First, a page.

English | Dzongkha Tuesday, October 24, 2017

Tour guides say no to tourists’ tariff liberalisation

Pema Lhaden, Thimphu
Dec 23, 2015

Tour guides say no to tourists’ tariff liberalisation-The tour guides in the country are against the National Council’s recommendations to liberalise tourists’ tariff which is US$ 250 per night.

During a meeting today, in Thimphu, the guides said, and the liberalisation in the tariff will have a negative impact on them. The tariff has remained unchanged since 1970s.

They feel they probably might have to live on bare minimum. They said tour operators will bring in tourists at low rates and only minimum incentive will trickle down to them.

“Tour operators will negotiate with the tourists on rates. They will look at how to generate revenue for their businesses. So, that will leave less incentive for us,” said a tour guide, Ugyen Wangchuk.

A freelance tour guide, Tshittim Jamtsho said once the tariff is liberalised, there will be no room for the tour operators to negotiate the rates. “Tourists will be travelling at a cheaper rate which means our income will be compromised.”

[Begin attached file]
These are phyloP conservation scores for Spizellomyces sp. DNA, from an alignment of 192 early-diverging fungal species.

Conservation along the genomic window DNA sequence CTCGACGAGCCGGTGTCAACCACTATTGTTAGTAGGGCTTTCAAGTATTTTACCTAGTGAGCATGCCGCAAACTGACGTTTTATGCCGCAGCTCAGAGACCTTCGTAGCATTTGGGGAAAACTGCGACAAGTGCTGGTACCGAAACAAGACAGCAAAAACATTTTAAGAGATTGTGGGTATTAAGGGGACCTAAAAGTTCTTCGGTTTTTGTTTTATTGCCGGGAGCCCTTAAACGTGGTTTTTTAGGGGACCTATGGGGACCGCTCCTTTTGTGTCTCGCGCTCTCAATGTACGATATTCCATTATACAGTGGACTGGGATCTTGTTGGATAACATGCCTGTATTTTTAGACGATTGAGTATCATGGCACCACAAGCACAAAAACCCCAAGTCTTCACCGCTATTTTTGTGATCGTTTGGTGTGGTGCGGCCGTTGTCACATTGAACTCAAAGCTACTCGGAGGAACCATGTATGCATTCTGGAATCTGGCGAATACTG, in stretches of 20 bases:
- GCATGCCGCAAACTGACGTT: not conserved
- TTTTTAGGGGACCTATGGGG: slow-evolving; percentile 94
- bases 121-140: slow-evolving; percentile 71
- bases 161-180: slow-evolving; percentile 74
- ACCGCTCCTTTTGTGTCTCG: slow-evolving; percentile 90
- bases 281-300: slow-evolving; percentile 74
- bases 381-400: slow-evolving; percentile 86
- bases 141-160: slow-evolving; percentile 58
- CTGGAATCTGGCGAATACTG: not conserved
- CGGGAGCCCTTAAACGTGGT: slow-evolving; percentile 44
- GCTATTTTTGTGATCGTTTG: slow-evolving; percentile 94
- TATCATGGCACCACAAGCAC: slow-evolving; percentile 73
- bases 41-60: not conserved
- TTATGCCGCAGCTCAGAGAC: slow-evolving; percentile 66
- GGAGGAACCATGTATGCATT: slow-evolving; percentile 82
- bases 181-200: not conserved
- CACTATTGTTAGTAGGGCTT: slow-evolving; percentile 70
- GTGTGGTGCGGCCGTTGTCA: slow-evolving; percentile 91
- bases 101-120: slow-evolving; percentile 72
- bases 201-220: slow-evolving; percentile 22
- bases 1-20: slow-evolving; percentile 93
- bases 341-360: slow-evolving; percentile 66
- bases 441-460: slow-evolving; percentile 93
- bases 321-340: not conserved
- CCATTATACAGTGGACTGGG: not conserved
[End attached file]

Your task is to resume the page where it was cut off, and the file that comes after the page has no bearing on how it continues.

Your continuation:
Guides also pointed out that the tariff liberalisation coming through could also mean decrease in the number of dollar paying tourists.

If the government endorses the NC’s recommendation, the guides say, the tour operators must employ guides for tourists.

On December 1, the National Council members endorsed the tourists’ tariff revision and recommendations.

The NC economic affairs committee’s Chairperson, Pema Tenzin had said the new pricing mechanism can discourage undercutting which apparently exists in tourism industry.

Undercutting happens when a tourism package is sold below the market price.

“When we talk about undercutting, it is about how the price of the service goes down. So if a tour operator undercuts, then the hotel has to undercut. And then guide’s services has to be undercut,” the Chairperson had said.

He had also said undercutting is not healthy for Bhutan’s tourism policy of high value low impact.

The committee has asked the Royal Audit Authority to conduct a thorough auditing process on economy and efficiency of the tourism sector.

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